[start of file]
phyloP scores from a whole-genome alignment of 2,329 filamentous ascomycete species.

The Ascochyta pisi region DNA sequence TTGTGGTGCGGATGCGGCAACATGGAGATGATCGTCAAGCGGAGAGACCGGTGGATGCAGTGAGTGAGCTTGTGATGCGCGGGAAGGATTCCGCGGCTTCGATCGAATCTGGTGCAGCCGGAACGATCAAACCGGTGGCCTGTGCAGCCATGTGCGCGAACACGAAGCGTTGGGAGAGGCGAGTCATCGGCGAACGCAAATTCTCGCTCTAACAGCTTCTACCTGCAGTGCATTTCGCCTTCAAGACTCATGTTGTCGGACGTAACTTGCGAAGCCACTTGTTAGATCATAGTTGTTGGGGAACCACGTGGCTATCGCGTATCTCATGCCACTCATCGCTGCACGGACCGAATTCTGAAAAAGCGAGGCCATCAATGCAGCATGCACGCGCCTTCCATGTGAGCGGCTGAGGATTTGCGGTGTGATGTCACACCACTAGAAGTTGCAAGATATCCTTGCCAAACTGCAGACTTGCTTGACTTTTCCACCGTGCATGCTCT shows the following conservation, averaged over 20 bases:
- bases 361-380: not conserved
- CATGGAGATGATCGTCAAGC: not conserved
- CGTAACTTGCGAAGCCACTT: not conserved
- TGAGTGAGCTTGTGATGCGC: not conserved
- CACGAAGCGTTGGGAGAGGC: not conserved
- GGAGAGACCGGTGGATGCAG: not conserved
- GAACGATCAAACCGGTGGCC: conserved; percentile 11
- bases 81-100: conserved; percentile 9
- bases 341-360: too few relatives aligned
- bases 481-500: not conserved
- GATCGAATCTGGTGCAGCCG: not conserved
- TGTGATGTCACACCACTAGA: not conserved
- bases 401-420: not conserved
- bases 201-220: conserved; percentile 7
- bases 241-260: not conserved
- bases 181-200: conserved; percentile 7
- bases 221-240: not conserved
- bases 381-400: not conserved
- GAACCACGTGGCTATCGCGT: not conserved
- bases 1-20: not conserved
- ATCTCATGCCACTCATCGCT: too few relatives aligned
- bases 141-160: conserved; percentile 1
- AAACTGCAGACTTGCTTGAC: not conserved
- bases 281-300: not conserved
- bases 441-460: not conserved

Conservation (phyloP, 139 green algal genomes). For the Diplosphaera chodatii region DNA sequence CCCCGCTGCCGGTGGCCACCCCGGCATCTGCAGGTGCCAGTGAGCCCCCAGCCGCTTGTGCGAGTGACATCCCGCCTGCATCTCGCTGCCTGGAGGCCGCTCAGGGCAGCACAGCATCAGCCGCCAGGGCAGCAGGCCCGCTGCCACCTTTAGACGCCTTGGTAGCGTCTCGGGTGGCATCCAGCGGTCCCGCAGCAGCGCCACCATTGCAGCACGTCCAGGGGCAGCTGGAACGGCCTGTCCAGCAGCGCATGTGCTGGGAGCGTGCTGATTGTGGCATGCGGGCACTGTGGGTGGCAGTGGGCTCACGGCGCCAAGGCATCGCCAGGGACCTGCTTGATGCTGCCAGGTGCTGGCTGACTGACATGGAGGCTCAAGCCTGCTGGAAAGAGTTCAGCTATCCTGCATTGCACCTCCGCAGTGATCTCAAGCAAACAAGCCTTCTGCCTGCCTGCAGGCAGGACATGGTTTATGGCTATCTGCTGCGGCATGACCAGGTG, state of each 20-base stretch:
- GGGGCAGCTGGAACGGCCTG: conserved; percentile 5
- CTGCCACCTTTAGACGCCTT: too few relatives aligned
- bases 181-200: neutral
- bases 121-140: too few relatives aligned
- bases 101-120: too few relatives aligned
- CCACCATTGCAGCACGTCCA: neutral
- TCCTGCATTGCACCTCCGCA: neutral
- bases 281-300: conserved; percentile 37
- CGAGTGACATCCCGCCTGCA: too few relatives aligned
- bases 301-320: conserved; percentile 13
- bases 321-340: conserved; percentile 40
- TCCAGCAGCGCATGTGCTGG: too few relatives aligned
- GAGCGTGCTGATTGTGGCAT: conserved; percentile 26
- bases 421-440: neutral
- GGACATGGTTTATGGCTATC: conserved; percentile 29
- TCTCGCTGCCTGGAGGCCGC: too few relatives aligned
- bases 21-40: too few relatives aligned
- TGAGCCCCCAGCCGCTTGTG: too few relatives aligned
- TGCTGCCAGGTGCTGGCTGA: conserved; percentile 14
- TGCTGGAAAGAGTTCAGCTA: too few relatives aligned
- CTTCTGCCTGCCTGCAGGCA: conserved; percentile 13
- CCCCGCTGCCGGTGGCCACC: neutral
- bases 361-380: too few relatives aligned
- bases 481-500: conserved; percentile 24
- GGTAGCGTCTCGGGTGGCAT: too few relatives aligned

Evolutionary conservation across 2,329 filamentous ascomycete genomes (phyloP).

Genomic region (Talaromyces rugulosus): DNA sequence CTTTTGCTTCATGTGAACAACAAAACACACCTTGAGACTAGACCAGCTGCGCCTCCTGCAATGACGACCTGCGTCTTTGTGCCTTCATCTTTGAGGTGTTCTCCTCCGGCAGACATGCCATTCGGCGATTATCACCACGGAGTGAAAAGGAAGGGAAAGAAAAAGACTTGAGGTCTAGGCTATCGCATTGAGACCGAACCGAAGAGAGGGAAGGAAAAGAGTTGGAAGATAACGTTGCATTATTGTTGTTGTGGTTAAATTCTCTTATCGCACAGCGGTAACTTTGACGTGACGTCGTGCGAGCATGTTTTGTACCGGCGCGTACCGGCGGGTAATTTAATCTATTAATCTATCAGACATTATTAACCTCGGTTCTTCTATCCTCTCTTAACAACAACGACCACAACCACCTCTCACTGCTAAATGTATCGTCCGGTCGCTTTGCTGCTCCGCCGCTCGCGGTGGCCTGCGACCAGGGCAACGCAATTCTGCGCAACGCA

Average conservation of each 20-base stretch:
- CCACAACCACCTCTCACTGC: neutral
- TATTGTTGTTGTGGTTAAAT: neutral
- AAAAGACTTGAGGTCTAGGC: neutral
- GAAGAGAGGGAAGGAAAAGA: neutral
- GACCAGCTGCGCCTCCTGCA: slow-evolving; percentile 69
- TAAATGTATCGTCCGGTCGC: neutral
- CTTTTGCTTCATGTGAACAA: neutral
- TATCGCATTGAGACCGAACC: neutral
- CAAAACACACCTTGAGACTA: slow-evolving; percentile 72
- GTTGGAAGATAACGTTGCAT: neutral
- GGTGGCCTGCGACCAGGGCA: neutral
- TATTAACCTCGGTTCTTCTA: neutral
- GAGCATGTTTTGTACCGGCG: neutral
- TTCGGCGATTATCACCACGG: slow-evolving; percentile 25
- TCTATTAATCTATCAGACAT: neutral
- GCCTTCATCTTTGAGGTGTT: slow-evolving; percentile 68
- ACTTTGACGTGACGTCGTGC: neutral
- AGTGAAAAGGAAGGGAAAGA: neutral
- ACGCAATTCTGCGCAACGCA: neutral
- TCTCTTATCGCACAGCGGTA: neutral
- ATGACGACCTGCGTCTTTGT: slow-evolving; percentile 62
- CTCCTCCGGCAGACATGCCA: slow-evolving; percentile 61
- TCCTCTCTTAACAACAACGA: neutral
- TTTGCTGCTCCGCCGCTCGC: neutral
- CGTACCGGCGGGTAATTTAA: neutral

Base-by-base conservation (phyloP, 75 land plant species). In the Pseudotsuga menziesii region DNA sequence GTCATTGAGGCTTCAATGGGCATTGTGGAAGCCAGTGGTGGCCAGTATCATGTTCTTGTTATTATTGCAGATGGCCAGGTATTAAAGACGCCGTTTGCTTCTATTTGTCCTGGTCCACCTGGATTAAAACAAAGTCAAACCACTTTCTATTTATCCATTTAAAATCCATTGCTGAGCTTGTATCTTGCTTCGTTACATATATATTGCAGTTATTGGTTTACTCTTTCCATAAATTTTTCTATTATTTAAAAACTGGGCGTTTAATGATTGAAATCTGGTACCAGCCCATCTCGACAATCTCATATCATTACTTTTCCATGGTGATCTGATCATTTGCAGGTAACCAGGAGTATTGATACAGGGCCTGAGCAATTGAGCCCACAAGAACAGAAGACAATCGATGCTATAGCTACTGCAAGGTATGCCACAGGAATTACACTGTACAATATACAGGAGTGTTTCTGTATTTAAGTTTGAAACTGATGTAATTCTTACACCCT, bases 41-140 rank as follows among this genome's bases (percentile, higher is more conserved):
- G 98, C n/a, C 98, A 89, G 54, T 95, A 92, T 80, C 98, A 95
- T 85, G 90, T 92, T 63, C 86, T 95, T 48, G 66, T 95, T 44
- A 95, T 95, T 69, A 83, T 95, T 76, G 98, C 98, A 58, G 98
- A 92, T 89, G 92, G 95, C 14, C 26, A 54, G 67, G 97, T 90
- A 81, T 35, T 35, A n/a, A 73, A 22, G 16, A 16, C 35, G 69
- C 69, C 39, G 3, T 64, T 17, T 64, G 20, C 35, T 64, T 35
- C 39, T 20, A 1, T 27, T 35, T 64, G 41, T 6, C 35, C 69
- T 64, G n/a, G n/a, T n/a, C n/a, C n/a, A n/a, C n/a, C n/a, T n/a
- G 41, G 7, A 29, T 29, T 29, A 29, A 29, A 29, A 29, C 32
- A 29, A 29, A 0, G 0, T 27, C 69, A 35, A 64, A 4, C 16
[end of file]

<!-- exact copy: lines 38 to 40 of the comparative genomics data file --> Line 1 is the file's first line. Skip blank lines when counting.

- bases 301-320: conserved; percentile 13
- bases 321-340: conserved; percentile 40
- TCCAGCAGCGCATGTGCTGG: too few relatives aligned